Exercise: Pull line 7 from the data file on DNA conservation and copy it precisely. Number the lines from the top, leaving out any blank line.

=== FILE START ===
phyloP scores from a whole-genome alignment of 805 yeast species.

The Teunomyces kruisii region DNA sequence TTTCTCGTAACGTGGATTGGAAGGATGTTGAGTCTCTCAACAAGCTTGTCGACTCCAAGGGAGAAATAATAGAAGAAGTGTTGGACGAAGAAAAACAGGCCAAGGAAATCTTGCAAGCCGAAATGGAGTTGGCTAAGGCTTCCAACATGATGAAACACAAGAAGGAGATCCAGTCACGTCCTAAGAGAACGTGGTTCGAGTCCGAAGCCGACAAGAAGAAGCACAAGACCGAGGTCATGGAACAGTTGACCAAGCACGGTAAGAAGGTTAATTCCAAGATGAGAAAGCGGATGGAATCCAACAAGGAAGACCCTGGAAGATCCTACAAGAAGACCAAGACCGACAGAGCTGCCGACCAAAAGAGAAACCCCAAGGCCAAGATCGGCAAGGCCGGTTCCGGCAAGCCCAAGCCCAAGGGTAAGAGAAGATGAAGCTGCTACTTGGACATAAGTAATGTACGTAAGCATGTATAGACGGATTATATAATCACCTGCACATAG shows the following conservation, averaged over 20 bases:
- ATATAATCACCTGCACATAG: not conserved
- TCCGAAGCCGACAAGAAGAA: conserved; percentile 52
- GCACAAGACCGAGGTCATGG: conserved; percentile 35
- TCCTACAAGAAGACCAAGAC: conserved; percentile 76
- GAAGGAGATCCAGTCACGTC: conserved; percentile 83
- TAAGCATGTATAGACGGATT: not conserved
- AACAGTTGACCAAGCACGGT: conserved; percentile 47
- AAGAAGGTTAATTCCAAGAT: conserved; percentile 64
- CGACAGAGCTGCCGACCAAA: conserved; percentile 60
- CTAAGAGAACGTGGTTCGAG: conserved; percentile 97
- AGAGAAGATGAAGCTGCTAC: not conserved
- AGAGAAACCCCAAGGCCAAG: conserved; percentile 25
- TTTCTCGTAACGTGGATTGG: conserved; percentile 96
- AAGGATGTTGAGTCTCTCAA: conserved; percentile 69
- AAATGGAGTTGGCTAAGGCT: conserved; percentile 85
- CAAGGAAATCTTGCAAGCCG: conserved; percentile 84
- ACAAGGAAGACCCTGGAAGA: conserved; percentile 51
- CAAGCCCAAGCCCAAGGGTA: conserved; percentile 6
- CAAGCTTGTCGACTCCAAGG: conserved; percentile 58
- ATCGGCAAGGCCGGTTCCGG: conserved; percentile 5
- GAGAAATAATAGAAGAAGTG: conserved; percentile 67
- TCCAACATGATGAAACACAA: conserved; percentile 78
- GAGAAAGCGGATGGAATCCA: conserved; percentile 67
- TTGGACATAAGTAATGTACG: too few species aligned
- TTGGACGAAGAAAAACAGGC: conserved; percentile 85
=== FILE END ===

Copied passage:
- GAAGGAGATCCAGTCACGTC: conserved; percentile 83